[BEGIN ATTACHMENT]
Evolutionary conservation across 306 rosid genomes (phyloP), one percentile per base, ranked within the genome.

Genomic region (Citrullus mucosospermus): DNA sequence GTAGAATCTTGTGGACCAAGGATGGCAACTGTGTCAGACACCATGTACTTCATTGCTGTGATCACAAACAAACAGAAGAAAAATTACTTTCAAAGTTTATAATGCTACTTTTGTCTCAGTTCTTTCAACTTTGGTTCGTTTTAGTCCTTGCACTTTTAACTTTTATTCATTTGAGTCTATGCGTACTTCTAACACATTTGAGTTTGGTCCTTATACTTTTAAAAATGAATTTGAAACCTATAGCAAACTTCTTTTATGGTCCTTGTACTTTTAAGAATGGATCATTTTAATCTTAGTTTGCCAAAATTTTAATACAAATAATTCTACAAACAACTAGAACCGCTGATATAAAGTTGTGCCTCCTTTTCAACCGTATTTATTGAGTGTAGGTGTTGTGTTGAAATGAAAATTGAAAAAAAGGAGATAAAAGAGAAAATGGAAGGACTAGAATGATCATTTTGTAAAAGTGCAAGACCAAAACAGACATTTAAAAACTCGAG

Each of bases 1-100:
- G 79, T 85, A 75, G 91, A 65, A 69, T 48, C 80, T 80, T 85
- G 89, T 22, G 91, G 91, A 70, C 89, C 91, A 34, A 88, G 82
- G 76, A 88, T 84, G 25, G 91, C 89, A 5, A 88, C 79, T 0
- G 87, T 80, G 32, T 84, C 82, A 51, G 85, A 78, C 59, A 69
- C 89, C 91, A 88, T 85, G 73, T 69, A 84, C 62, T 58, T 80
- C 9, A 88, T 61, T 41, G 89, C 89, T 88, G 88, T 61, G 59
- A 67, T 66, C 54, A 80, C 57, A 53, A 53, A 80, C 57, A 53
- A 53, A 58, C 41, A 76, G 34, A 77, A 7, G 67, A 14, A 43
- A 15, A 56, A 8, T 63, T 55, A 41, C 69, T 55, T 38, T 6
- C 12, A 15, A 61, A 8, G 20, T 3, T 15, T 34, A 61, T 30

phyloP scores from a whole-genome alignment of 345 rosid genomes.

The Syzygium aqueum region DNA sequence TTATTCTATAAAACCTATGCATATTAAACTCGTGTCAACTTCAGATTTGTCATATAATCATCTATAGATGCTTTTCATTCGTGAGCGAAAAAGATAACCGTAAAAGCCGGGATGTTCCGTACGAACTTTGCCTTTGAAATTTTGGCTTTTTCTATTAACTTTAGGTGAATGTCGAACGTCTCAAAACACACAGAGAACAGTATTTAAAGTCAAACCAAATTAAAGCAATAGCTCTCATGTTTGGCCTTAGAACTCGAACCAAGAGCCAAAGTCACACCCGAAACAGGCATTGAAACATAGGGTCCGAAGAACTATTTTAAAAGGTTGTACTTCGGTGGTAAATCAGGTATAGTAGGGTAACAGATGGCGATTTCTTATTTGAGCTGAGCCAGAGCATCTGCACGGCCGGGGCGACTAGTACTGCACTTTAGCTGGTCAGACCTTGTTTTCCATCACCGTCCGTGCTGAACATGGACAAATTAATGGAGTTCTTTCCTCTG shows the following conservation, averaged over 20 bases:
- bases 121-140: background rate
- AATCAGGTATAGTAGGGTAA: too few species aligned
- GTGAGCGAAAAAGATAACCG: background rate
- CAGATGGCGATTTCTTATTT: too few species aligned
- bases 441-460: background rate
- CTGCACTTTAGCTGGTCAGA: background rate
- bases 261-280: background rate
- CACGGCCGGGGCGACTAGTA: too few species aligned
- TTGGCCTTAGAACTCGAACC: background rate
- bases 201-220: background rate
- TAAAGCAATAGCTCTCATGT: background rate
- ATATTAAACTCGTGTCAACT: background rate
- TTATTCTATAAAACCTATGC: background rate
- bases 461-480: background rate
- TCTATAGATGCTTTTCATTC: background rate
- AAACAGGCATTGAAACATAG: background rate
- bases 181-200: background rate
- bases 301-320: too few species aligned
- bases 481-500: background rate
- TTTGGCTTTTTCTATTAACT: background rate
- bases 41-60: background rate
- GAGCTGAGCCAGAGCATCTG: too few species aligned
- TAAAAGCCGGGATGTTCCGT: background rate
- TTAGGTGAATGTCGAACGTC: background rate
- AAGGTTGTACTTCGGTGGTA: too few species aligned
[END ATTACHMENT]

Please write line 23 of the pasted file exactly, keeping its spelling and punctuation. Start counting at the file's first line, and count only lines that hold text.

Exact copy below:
- CACGGCCGGGGCGACTAGTA: too few species aligned